A TAME HERRING GULL.
[To TEl EDITOR 07 THE " Specrrroa."] SIR,—'Six or seven years ago I was staying with a cousin " M." on the South Coast of Ireland near the Seven Heads in the month of August. I had heard gulls were useful in the garden, and said I should like to take some home. There were numbers of half-fledged gulls on the rocks, and " had some caught and gave me three, and kept three or four, which he put in his garden. My gulls also lived in my garden. I had them pinioned ineffectually, and after eighteen months or so they flew away one by one. His gulls also flew away except one, which became very tame, and is with him still. The gull often site on the roof of the house, and comes down to be fed at breakfast and luncheon time. " M." wrote to me three weeks ago :—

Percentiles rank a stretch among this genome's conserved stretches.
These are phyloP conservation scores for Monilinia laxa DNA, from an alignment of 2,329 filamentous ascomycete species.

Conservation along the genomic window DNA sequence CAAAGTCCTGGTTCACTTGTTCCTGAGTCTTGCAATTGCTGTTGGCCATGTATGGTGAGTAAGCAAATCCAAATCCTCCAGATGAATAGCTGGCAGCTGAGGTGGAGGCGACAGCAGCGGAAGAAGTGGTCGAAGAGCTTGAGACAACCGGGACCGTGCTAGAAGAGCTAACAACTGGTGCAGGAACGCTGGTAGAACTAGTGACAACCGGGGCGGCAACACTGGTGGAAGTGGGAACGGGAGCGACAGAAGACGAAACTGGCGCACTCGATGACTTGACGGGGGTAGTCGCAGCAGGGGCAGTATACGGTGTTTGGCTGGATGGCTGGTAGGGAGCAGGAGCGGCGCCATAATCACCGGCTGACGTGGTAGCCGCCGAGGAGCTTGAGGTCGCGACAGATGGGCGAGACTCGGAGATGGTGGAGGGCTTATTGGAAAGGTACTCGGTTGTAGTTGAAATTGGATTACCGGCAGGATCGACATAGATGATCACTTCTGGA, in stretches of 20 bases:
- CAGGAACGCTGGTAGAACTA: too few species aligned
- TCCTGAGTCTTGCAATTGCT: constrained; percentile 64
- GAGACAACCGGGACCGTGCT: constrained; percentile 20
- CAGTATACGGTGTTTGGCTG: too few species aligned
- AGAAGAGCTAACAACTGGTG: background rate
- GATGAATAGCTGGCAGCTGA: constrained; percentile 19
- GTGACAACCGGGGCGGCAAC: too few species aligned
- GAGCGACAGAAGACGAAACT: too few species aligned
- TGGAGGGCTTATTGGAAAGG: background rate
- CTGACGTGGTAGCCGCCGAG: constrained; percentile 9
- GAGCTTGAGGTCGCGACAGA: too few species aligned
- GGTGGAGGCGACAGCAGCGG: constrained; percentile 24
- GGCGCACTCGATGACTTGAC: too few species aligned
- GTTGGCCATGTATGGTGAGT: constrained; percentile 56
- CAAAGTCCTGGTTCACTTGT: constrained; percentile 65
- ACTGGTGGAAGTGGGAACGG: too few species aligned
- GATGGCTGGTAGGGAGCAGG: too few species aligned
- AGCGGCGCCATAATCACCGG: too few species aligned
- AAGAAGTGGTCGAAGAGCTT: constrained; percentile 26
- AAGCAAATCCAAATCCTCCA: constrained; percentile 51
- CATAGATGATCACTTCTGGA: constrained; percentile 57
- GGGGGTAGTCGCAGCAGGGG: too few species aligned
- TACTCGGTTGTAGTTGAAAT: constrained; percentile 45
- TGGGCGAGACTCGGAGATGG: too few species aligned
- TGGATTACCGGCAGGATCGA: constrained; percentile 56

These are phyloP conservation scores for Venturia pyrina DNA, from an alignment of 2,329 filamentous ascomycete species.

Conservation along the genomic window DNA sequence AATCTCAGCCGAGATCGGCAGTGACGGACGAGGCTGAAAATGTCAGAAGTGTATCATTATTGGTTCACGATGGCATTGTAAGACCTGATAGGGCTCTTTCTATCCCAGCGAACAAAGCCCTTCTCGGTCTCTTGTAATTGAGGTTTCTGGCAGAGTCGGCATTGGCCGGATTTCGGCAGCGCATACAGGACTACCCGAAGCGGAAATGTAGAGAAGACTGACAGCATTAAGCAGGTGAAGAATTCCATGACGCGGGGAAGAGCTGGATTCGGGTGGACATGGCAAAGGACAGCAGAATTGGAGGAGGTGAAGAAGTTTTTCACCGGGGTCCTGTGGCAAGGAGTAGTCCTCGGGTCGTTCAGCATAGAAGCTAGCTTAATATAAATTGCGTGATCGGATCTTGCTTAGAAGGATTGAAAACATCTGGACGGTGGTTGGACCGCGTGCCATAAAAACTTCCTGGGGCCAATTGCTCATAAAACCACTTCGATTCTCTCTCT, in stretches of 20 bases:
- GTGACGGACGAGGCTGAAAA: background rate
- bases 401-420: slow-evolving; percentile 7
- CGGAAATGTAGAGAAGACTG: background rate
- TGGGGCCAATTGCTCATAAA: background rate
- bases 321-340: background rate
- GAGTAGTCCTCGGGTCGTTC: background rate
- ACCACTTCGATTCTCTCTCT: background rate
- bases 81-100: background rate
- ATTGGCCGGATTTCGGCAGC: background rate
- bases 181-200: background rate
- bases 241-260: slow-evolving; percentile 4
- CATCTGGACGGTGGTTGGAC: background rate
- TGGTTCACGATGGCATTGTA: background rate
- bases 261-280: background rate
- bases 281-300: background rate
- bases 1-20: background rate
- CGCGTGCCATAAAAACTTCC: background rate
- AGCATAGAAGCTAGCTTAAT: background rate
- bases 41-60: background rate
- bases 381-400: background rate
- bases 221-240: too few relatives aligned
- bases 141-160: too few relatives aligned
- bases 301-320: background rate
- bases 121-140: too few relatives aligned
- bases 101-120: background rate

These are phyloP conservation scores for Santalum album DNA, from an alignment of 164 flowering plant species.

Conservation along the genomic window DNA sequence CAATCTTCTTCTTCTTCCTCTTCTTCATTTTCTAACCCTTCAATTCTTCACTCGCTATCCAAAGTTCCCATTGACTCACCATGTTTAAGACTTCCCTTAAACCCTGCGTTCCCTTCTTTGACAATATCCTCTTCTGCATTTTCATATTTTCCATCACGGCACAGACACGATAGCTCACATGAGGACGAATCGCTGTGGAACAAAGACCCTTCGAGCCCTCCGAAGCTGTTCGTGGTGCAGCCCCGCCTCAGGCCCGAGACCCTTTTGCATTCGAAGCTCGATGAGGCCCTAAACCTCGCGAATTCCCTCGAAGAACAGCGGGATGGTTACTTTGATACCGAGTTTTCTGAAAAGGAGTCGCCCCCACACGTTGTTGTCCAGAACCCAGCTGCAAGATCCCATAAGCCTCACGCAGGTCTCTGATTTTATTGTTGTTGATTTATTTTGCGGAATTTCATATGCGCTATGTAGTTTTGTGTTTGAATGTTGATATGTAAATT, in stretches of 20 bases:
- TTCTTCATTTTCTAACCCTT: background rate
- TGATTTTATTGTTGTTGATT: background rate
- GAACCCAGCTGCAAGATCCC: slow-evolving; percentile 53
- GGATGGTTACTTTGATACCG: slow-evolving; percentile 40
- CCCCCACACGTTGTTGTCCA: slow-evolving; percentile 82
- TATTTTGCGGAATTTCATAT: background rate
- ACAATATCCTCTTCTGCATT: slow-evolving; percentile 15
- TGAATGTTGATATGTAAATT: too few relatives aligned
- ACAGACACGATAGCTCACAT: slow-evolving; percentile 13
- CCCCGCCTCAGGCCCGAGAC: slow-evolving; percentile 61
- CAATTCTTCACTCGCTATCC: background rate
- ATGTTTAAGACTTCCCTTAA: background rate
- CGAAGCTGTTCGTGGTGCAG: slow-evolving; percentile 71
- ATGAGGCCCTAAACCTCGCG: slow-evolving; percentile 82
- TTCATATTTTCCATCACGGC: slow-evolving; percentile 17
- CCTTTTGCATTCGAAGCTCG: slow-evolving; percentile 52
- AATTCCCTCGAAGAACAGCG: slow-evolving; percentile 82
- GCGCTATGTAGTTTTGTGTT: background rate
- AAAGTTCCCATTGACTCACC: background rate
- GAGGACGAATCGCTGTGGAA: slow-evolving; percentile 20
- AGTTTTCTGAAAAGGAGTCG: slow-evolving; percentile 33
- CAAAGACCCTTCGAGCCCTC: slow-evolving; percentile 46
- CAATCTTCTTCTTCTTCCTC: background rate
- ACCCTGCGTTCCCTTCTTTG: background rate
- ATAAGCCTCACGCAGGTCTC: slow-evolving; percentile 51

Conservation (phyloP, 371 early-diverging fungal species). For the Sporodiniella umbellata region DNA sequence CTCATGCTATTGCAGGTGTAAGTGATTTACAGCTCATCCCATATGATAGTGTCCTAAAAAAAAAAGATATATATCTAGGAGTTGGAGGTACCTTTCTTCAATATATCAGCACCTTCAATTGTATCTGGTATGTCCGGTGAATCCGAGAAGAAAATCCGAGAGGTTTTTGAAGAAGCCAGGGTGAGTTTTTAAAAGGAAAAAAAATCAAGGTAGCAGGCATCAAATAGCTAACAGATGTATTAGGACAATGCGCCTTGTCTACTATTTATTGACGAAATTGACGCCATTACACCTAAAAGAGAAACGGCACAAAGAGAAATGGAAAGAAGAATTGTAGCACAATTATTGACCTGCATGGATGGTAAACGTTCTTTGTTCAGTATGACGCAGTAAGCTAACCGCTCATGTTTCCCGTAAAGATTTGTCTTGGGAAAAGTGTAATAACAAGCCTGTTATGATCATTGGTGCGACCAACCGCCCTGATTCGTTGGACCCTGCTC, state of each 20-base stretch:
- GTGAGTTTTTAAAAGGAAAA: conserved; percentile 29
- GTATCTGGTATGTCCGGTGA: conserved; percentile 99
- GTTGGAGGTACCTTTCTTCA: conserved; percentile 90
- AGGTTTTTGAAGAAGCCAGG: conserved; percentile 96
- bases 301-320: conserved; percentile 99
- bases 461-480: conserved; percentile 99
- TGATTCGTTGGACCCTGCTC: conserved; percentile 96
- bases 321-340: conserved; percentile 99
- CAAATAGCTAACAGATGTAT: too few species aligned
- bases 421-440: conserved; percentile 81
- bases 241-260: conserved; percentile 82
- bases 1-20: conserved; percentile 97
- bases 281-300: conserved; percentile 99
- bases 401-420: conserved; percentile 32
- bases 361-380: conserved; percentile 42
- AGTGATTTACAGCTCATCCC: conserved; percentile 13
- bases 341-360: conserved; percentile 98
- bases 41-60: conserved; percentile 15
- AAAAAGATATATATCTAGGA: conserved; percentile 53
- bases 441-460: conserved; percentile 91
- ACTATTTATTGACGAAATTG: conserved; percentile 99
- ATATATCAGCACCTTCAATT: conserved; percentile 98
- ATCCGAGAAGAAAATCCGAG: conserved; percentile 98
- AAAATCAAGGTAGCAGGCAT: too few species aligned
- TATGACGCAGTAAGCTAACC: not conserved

" The gull comes every day, and often spends most of his day here. He is very tame now, and came up the hall-door steps to me to-day. He got very wild and frightened when the American flying boats were about, and if they had gone on mucb longer I think he would have cleared out altogether. All the birds on the headlands were scared to death."
I may mention incidentally that herring gulls are mischievous